2017 Orthopedic Bone Marrow Stem Cell Research Infographic

Every year for the last four to five or so, I have compiled a list of the published bone marrow stem cell research. Since I’ve updated this every spring, here’s my 2017 edition. Overall, 2016–2017 has been a mixed year for bone marrow stem cell publications. The good news is that we’ve seen higher quality, but still small studies being published. The bad news is that total publishing volume is down. I suspect this is because we see more diversity in stem cell types being used. This development is likely a good thing.

The Summary of What Got Published

The good news is that we see more high-quality research being published for knee osteoarthritis (OA). Meaning, there are more randomized controlled trials, or control groups. On the other hand, the total number of patients in these studies are still small at 25–50 patients.

The total number of patients {cumulative patient n) is now up to more than 8,500 people. So the next time someone tries to tell you that we have little research on bone marrow stem cell use in orthopedics, just quote that number. While some would claim that clinical research in orthopedic stem cell use is in its infancy, this body of evidence is reaching late adolescence.

What’s fascinating is that some key trends are emerging that aren’t good for the U.S. Outside of our Regenexx studies and a few small ones out of US universities, Spain has been dominating culture-expanded bone marrow stem cell research in orthopedics. This trend is due in large part to regulatory differences between Spain and the U.S. In essence, our US regulatory structure has hamstrung American orthopedic stem cell publishing. Even more bizarre is that despite outspending countries like Spain 100–1,000 to 1 in basic-science stem cell research, we’re somehow falling behind in the clinical-research arena.

The Need to Start Including Other Cell Types in My Summary

What I found exciting this last two years is seeing the growth in the use of other stem cell types in orthopedics. In particular, the use of stem cells derived from fat has been a part of more studies. While last year there wasn’t enough to include to make a go of it, this past two years, there is enough to warrant inclusion. As a result, tomorrow I’ll post an updated infographic that has all cell types listed.

The Percentage of Total Patients That Are Regenexx

Every year I perform a calculation of the total number of patients that we have published on versus the total published. This is a rough metric of our publishing activity versus the rest of the world. I’m proud to report that 49.5% of the total n (patient number) as of April 2017 are Regenexx patients.

How to Use This Infographic

The image above links to a live PDF. Each circle represents a different study and has a live link to that publication. Inside the circle, it lists the first author, the body part treated, the number of patients treated in the study, and the type of cells used. There is also a syringe icon if the study was injection based, a scalpel if the study was surgical, and both if both implant routes were used.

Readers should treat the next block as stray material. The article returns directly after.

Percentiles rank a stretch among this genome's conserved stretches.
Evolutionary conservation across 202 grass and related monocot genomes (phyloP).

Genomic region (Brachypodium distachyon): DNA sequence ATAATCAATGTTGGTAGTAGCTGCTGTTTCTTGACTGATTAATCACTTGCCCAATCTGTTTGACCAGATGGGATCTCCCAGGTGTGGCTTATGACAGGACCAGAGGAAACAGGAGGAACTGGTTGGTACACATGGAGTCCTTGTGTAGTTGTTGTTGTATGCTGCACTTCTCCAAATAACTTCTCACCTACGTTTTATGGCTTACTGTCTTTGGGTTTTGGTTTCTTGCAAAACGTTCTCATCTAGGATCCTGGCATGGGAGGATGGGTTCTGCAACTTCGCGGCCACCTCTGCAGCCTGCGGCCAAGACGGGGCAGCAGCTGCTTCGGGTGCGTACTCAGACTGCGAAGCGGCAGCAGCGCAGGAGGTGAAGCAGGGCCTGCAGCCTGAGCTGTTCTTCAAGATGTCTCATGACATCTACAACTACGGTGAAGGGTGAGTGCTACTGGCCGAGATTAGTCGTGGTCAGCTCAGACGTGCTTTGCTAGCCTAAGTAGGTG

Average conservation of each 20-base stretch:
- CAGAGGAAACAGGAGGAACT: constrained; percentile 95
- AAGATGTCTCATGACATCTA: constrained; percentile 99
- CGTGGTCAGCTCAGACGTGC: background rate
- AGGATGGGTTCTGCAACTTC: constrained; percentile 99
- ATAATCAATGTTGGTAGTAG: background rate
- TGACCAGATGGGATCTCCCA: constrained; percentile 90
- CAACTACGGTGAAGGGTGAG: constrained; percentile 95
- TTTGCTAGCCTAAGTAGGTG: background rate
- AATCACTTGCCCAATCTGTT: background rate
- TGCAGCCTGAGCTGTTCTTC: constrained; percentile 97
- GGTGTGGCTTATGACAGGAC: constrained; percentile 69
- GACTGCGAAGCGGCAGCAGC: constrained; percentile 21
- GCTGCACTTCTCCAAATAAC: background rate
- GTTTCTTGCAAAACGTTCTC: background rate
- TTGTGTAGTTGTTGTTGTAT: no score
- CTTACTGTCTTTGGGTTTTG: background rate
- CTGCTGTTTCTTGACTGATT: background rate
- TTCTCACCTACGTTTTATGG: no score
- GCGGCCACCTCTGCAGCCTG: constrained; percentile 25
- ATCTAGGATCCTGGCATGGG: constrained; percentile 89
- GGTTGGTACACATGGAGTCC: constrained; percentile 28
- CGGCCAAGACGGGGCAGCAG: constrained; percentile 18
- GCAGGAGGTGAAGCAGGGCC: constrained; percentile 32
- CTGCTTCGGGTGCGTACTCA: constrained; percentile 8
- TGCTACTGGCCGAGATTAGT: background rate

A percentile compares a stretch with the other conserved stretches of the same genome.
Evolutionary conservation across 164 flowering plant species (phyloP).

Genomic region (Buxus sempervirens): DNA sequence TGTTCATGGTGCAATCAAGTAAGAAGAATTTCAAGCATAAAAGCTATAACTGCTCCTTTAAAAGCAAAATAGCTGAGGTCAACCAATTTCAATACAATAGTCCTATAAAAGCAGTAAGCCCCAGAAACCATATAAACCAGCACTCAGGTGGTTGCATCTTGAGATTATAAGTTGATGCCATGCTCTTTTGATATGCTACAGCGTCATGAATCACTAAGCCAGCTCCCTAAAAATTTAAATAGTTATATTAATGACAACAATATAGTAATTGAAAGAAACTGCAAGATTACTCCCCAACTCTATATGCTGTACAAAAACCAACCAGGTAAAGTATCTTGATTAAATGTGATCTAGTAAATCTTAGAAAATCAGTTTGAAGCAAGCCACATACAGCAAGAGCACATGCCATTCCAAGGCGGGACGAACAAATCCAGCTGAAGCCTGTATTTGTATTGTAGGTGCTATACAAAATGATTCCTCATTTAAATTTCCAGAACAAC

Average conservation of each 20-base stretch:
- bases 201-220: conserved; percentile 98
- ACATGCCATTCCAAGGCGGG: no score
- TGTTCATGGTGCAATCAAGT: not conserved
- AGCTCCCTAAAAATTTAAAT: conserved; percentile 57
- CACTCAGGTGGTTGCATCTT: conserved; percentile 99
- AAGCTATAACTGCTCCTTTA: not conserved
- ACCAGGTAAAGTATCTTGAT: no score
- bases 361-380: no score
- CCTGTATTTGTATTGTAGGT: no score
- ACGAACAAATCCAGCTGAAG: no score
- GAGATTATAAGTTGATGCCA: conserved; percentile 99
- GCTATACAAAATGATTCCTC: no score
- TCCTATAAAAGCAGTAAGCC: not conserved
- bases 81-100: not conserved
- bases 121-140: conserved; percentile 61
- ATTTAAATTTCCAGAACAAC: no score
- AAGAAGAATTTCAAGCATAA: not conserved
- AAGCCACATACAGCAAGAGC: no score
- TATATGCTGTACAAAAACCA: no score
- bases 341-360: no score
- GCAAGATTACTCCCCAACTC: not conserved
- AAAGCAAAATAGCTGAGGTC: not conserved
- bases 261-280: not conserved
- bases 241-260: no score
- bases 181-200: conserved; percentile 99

While I try hard to include all studies, I may have missed a few. Same for making sure all of the links work. So since this is a multiyear project, please ping me via e-mail if you see any issue. The e-mail that goes to my desk is centenooffice@centenoschultz.com.

The upshot? We see still see strong research publication in bone marrow stem cell use in orthopedics. Due to enough data being published on other stem cell types to warrant inclusion in my summary, I’ll pull the trigger on a bigger review that I’ll publish in tomorrow’s blog.

4/19/17—Added 2 papers by Mardones. 

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*DISCLAIMER: Like all medical procedures, Regenexx® Procedures have a success and failure rate. Patient reviews and testimonials on this site should not be interpreted as a statement on the effectiveness of our treatments for anyone else.
Read 8 Comments
  1. Is it possible to treat a lower ankle with PRP? If yes, do you need a x-ray control for lower ankle injections?
    Thank you in advance

    1. Tom,
      Yes. What type of guidance depends on what’s being injected. Ulatrasound is better for tendons and ligaments, Fluoroscopy needed for the joint as ultrasound is not capable of seeing inside the joint at that depth or inside bone, so there would simply be no way to accurately place the cells in the ankle joint . Please see: https://www.regenexx.com/new-ankle-surgery-alternative/ and https://www.regenexx.com/the-regenexx-procedures/ankle-surgery-alternative/ (scroll down to watch actual ankle procedure)

      1. Thank you for your help. I meant to treat a small cartilage defect of the lower ankle.

        Is there no alternative to the use of x-ray to guide the needle in the right position for the injection?

        Because if you need for example 4 injections, this would mean a minimum of 8 x-rays, which seems to be another risk because of the x-ray radiation exposure?

        1. Tom,
          Fluoroscopy is different than an Xray you would get at an ER, or Doctor’s office to rule out an broken bone. The amount of radiation exposure you would get in a procedure is more similar to the type of radiation exposure you would get in a cross country flight on a major airline. Each case is unique, if you’d like to see what type of guidance would be needed in your particular case, please submit the Candidate form.

    1. Allison,
      No, SVF isolation (i.e. isolating stem cells from fat) is illegal in the US. Our 2014 study showed that adding in a legal fat graft to a bone marrow treatment didn’t help outcomes.

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